I am on the roof of the school, hidden by the privacy walls that surround that level of my building.  Half of the second floor of my school is my apartment, the other half is my garden.  I am often there, among the trees and plants in my container garden, practicing Qigong or forms or weapons.  Today, I am doing the Yang Shi Taiji Lao JIa, known in English as the “Yang Family Taiji Old Frame Form”.

I move with the greatest degree of lightness I can muster without making it an effort.  It is a form with postures that are distinct and precise; yet it is the movement between the postures, the transitions, that are so very important.  The mind monitors the process; as breath, coordination of movement and posture occur in unity. This form and I have been together for so long now that I simply assume the right mindset and it emerges; an expression of a state of being.  It was not always this way.  I have grown into this place largely due to the influence of one man, Song Xujin.

Over the years, Yang family Taiji has evolved into several styles and variants.  Among them are the Lao Jia, (Old Frame), the Da Jia, (Big Frame), the Shao Jia, (Small Frame) and others.  Each were created by members of the Yang family of Kung-Fu practitioners.

Most masters study one of the styles of Yang Taiji for their entire life.  However, this was not the case with Song Xujin.  Master Song is one of the few people to have mastered three styles of the Yang Taiji. He is an amazing individual, recognized throughout China for his expertise.

Through the influence of my Kung-Fu family, I was able to meet Master Song.  He is, of course, a gentleman and scholar.  He was in his eighties and yet he was energetic, agile and powerful.  We would train together with others during the day and then, each evening, he would invite me to come train with him privately.

I speak Chinese passably and have some knowledge of Chinese literary culture and he found this extremely satisfying as he could make references and I, even though a foreigner, would understand somewhat.  He spoke of Kung-Fu as if it were the study of music.  He said, “A Taolu, (form, routine) within a given style of Kung-Fu, is like a symphony.  The quality of the symphony is dependent entirely on the composer. If the composer is capable, then the symphony will be adequate; if the composer is gifted, then the symphony will be a thing of meaning, elegance and beauty”.

He had me perform some of my Yang Taiji Taolu. I have a few, from different sources and teachers, gathered over the years.  I have been a silver medalist in Taiji form competitions in China but to perform them for analysis by such a master was truly intimidating.  Finally, he said, “Bu cuo”, or “not bad”.  He then asked, “What would you like to know?”

I told him that I wanted a better understanding of Taiji theory as it related to combat.  I had studied the subject over the years but the chance to get his perspective was something not to be missed.  He held his hand out, open and flat.  “This”, he said, “is my Dao, (broadsword). He then closed his little and ring fingers, leaving his middle and index finger extended.  “This”, he said, is my Jian, (straight sword)”.  He then made his hands into fists and put them thumb side to thumb side.  “And this”, he suddenly pulled his hands apart and one of his hands had the thumb extended upward, “is my little knife”! He thrusted his thumb quickly into my neck, lightly striking a vulnerable point.  He smiled broadly and said, “I will show you”.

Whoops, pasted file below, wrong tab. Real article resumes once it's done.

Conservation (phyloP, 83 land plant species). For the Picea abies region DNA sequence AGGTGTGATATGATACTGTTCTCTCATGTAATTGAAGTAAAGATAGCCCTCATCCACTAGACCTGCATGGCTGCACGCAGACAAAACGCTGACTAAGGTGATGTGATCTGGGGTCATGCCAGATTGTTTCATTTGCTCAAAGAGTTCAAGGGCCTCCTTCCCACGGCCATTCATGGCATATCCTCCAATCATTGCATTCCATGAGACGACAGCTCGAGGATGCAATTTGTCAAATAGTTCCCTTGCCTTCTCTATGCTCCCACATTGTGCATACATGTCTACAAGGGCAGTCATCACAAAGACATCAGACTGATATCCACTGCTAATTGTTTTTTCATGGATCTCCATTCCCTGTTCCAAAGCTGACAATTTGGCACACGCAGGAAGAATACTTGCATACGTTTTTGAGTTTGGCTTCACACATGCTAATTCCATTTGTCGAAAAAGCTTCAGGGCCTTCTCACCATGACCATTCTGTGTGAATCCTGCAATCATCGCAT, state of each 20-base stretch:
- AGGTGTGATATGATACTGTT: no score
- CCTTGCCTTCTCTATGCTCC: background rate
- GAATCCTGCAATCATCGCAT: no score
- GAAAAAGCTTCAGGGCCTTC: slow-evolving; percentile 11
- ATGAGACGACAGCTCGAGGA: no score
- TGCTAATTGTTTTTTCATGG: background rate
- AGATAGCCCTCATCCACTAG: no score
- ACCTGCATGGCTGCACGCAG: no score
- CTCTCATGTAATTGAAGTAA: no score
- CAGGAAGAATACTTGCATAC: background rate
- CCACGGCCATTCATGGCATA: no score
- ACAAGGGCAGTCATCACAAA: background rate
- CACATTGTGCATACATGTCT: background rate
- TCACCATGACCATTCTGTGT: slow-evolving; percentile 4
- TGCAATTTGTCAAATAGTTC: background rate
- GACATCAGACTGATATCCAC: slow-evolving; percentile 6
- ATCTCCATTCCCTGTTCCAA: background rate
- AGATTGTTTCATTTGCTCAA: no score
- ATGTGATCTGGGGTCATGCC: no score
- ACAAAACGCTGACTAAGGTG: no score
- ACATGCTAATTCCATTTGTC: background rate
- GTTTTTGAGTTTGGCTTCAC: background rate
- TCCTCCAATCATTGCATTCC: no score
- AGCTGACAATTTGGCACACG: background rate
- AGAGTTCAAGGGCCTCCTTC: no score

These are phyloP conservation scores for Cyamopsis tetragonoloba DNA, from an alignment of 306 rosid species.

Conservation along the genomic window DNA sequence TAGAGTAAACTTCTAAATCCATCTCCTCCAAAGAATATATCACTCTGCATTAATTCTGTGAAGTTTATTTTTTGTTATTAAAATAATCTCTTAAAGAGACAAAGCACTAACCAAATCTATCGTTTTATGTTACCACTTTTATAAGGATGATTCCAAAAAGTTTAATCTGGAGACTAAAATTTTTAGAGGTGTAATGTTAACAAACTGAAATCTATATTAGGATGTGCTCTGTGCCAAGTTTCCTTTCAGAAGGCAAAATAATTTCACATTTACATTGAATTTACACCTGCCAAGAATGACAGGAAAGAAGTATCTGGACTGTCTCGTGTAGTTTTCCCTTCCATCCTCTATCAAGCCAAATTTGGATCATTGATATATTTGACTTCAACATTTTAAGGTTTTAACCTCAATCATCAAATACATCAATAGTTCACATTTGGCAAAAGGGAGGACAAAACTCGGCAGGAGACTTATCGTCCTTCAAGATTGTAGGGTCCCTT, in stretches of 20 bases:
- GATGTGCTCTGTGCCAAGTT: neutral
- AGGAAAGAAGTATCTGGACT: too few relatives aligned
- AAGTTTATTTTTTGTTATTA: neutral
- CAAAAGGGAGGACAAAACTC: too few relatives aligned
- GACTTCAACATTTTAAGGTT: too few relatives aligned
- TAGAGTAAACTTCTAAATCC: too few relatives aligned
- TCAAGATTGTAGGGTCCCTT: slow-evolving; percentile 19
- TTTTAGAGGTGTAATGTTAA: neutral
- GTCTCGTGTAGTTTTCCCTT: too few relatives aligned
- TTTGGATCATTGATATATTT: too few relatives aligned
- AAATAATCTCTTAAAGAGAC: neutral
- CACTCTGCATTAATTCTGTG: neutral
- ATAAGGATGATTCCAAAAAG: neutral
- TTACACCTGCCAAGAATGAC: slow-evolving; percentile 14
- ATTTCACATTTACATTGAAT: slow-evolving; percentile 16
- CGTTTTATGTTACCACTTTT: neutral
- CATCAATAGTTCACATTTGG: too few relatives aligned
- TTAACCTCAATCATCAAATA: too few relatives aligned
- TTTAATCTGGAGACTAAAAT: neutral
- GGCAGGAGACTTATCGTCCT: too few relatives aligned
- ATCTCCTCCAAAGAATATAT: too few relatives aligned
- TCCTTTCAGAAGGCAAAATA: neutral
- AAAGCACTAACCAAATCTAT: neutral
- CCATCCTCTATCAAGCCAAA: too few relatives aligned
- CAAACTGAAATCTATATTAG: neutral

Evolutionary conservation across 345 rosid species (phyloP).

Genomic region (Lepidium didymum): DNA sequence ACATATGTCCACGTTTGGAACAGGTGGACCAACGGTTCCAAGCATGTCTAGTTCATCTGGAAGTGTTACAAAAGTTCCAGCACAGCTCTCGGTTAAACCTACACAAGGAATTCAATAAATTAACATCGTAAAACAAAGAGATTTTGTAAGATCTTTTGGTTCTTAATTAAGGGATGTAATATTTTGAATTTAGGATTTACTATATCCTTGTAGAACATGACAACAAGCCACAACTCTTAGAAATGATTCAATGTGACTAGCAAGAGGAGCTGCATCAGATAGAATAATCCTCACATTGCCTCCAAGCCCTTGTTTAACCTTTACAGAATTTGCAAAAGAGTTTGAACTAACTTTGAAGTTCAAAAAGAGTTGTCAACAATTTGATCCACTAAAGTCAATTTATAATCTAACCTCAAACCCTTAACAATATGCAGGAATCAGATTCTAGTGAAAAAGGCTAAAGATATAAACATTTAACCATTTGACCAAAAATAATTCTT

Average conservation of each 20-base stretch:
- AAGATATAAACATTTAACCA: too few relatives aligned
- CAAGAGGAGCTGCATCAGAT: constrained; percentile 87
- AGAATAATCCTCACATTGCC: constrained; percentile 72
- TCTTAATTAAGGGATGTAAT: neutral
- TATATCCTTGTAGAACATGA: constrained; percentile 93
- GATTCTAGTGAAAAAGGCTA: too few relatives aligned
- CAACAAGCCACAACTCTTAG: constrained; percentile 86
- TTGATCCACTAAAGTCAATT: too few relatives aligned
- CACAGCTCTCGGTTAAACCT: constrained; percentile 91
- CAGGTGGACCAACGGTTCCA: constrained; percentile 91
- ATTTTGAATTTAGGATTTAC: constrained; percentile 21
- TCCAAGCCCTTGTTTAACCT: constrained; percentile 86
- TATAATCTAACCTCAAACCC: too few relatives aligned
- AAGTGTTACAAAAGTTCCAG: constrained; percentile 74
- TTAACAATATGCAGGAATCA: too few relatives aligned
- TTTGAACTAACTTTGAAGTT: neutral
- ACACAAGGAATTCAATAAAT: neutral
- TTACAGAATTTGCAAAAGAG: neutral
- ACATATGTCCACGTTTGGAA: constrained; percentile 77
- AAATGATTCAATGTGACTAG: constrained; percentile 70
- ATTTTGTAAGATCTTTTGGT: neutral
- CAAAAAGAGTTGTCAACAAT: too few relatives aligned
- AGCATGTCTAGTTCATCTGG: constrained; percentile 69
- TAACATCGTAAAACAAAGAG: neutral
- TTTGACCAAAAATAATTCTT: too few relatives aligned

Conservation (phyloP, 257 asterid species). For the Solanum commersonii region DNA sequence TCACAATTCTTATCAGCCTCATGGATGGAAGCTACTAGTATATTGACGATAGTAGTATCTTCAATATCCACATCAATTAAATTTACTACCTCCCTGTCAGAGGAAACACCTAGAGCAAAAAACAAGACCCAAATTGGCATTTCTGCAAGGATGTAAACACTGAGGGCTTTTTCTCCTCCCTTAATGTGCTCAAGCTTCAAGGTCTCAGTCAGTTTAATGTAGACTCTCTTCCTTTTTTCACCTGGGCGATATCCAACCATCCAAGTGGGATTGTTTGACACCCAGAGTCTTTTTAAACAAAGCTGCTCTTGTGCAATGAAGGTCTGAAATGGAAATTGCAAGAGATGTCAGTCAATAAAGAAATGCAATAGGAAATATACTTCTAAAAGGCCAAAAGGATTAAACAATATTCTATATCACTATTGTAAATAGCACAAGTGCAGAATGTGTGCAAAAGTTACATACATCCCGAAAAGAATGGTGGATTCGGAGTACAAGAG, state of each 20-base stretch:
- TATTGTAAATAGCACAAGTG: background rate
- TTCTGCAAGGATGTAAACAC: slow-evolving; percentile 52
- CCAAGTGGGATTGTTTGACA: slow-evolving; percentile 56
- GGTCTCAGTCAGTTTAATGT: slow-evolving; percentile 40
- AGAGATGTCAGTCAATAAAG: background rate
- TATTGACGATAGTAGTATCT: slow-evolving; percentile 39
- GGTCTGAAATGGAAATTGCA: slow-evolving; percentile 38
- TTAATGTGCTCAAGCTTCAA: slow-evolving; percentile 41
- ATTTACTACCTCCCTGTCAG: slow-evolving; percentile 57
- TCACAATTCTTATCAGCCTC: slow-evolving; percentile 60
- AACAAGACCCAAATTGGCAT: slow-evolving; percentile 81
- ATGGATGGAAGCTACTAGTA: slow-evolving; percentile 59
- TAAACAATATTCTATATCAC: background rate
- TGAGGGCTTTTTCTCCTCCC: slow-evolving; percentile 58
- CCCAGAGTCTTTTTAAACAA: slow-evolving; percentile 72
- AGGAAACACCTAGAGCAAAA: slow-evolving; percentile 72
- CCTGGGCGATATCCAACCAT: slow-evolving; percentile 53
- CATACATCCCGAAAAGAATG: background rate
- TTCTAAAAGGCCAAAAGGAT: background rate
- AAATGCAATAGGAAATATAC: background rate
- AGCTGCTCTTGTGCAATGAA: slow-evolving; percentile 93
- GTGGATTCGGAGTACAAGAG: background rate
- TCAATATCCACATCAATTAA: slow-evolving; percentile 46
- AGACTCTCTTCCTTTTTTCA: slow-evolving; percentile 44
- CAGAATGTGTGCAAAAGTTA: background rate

We would train together for hours in the evening, drinking tea and having extended discussions about the nature of Taiji itself and then moving into the nature of Taiji in combat. I came to understand from him that, beyond the external appearance, the many schools of Yang Taiji were expressions of the same thing.  It was a single idea being described in different ways.  

Master Song was surprisingly quick.  He would catch my limb out of the air with ease; applying either locking maneuvers or rending, that is hyperextending a limb so that it would be damaged by its own force.  His striking was precise to vulnerable areas.  He was agile; able to use his hands and feet seamlessly together. He had consummate control; never once did he “slip” and hit me too hard.

He was always enthusiastic and energetic. Once, when the hour had grown quite late, I said, “Venerable sir, I am sure I should leave and let you rest”.  He smiled and said, “No, no, I am quite fine”.  Then I said, “Venerable sir, I am tired”.  He laughed and said, “You should do more Qigong”.

He did teach me a form.  It was one that he had created himself, from his knowledge of the three schools of the Yang style he had mastered.  It is extensive, elegant and challenging to perform.  For Master Song to share his insight with me was a testimony to his generosity and true desire to preserve the art. His “symphony” is something I will always treasure. 

I practice Taiji now with a different perspective, thanks to Master Song.  There is still much to learn and much technique and body method to train.  But, with what he gave me, I do so with greater confidence, understanding and appreciation.  Many masters teach, few can inspire.